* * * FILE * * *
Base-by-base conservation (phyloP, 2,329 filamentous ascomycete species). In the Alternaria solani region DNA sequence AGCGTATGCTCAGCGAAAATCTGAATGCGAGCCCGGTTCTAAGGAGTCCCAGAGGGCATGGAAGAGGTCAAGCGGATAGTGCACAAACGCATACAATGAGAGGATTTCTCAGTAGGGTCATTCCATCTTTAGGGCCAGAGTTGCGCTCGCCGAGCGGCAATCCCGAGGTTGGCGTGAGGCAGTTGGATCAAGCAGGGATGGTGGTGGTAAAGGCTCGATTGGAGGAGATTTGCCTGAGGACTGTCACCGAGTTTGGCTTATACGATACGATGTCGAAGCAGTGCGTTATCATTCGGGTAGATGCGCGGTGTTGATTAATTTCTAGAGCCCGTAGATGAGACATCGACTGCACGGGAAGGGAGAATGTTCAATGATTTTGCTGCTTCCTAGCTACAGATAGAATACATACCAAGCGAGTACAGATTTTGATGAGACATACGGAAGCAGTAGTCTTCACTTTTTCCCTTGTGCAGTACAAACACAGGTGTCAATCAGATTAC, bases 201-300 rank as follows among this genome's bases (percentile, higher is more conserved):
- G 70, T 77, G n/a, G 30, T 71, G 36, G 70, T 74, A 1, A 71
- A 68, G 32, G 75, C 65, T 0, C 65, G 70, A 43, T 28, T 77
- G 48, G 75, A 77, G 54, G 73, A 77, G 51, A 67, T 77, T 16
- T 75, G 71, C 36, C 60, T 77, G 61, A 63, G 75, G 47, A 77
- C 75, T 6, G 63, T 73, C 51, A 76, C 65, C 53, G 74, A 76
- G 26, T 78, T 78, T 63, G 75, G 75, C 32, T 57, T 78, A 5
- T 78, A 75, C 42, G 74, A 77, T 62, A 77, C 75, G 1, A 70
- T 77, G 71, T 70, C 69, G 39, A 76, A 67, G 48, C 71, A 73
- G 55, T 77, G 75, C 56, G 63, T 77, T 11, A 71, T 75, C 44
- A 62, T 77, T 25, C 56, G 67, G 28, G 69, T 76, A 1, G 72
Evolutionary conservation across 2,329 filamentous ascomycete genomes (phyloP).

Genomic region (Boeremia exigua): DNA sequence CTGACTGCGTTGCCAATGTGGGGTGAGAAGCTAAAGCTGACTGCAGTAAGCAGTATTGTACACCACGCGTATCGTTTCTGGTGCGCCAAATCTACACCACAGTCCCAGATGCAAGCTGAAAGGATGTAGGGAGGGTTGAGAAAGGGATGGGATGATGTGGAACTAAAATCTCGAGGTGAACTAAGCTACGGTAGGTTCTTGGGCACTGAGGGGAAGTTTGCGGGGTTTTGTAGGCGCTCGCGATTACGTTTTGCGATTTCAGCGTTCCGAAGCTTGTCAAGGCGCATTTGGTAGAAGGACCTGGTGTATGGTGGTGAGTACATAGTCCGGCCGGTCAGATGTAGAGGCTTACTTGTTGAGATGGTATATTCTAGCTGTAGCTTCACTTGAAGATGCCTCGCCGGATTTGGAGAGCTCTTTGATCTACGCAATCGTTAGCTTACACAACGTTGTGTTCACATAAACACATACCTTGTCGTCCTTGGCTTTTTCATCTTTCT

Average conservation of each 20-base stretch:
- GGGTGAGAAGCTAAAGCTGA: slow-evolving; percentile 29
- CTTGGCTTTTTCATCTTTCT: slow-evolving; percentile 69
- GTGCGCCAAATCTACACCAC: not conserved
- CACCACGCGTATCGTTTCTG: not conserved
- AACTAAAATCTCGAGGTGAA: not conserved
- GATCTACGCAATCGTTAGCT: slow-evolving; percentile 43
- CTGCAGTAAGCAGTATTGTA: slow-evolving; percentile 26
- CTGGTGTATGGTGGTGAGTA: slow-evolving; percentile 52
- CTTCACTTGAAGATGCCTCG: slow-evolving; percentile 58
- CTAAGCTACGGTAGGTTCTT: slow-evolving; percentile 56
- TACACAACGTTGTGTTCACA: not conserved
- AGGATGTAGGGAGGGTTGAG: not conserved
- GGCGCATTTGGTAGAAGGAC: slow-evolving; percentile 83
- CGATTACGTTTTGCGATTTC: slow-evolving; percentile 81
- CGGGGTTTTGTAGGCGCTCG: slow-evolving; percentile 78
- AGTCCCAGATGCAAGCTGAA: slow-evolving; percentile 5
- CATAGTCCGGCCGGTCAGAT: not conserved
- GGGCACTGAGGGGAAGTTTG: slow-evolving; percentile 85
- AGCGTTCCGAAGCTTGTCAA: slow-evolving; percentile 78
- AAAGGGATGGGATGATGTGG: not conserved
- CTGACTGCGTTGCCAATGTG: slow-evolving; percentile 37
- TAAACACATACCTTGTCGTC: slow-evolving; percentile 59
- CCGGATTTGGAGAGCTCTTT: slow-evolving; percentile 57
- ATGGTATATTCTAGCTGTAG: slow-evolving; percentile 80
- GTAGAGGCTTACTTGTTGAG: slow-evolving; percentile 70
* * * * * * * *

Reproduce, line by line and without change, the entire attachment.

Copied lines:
Base-by-base conservation (phyloP, 2,329 filamentous ascomycete species). In the Alternaria solani region DNA sequence AGCGTATGCTCAGCGAAAATCTGAATGCGAGCCCGGTTCTAAGGAGTCCCAGAGGGCATGGAAGAGGTCAAGCGGATAGTGCACAAACGCATACAATGAGAGGATTTCTCAGTAGGGTCATTCCATCTTTAGGGCCAGAGTTGCGCTCGCCGAGCGGCAATCCCGAGGTTGGCGTGAGGCAGTTGGATCAAGCAGGGATGGTGGTGGTAAAGGCTCGATTGGAGGAGATTTGCCTGAGGACTGTCACCGAGTTTGGCTTATACGATACGATGTCGAAGCAGTGCGTTATCATTCGGGTAGATGCGCGGTGTTGATTAATTTCTAGAGCCCGTAGATGAGACATCGACTGCACGGGAAGGGAGAATGTTCAATGATTTTGCTGCTTCCTAGCTACAGATAGAATACATACCAAGCGAGTACAGATTTTGATGAGACATACGGAAGCAGTAGTCTTCACTTTTTCCCTTGTGCAGTACAAACACAGGTGTCAATCAGATTAC, bases 201-300 rank as follows among this genome's bases (percentile, higher is more conserved):
- G 70, T 77, G n/a, G 30, T 71, G 36, G 70, T 74, A 1, A 71
- A 68, G 32, G 75, C 65, T 0, C 65, G 70, A 43, T 28, T 77
- G 48, G 75, A 77, G 54, G 73, A 77, G 51, A 67, T 77, T 16
- T 75, G 71, C 36, C 60, T 77, G 61, A 63, G 75, G 47, A 77
- C 75, T 6, G 63, T 73, C 51, A 76, C 65, C 53, G 74, A 76
- G 26, T 78, T 78, T 63, G 75, G 75, C 32, T 57, T 78, A 5
- T 78, A 75, C 42, G 74, A 77, T 62, A 77, C 75, G 1, A 70
- T 77, G 71, T 70, C 69, G 39, A 76, A 67, G 48, C 71, A 73
- G 55, T 77, G 75, C 56, G 63, T 77, T 11, A 71, T 75, C 44
- A 62, T 77, T 25, C 56, G 67, G 28, G 69, T 76, A 1, G 72
Evolutionary conservation across 2,329 filamentous ascomycete genomes (phyloP).

Genomic region (Boeremia exigua): DNA sequence CTGACTGCGTTGCCAATGTGGGGTGAGAAGCTAAAGCTGACTGCAGTAAGCAGTATTGTACACCACGCGTATCGTTTCTGGTGCGCCAAATCTACACCACAGTCCCAGATGCAAGCTGAAAGGATGTAGGGAGGGTTGAGAAAGGGATGGGATGATGTGGAACTAAAATCTCGAGGTGAACTAAGCTACGGTAGGTTCTTGGGCACTGAGGGGAAGTTTGCGGGGTTTTGTAGGCGCTCGCGATTACGTTTTGCGATTTCAGCGTTCCGAAGCTTGTCAAGGCGCATTTGGTAGAAGGACCTGGTGTATGGTGGTGAGTACATAGTCCGGCCGGTCAGATGTAGAGGCTTACTTGTTGAGATGGTATATTCTAGCTGTAGCTTCACTTGAAGATGCCTCGCCGGATTTGGAGAGCTCTTTGATCTACGCAATCGTTAGCTTACACAACGTTGTGTTCACATAAACACATACCTTGTCGTCCTTGGCTTTTTCATCTTTCT

Average conservation of each 20-base stretch:
- GGGTGAGAAGCTAAAGCTGA: slow-evolving; percentile 29
- CTTGGCTTTTTCATCTTTCT: slow-evolving; percentile 69
- GTGCGCCAAATCTACACCAC: not conserved
- CACCACGCGTATCGTTTCTG: not conserved
- AACTAAAATCTCGAGGTGAA: not conserved
- GATCTACGCAATCGTTAGCT: slow-evolving; percentile 43
- CTGCAGTAAGCAGTATTGTA: slow-evolving; percentile 26
- CTGGTGTATGGTGGTGAGTA: slow-evolving; percentile 52
- CTTCACTTGAAGATGCCTCG: slow-evolving; percentile 58
- CTAAGCTACGGTAGGTTCTT: slow-evolving; percentile 56
- TACACAACGTTGTGTTCACA: not conserved
- AGGATGTAGGGAGGGTTGAG: not conserved
- GGCGCATTTGGTAGAAGGAC: slow-evolving; percentile 83
- CGATTACGTTTTGCGATTTC: slow-evolving; percentile 81
- CGGGGTTTTGTAGGCGCTCG: slow-evolving; percentile 78
- AGTCCCAGATGCAAGCTGAA: slow-evolving; percentile 5
- CATAGTCCGGCCGGTCAGAT: not conserved
- GGGCACTGAGGGGAAGTTTG: slow-evolving; percentile 85
- AGCGTTCCGAAGCTTGTCAA: slow-evolving; percentile 78
- AAAGGGATGGGATGATGTGG: not conserved
- CTGACTGCGTTGCCAATGTG: slow-evolving; percentile 37
- TAAACACATACCTTGTCGTC: slow-evolving; percentile 59
- CCGGATTTGGAGAGCTCTTT: slow-evolving; percentile 57
- ATGGTATATTCTAGCTGTAG: slow-evolving; percentile 80
- GTAGAGGCTTACTTGTTGAG: slow-evolving; percentile 70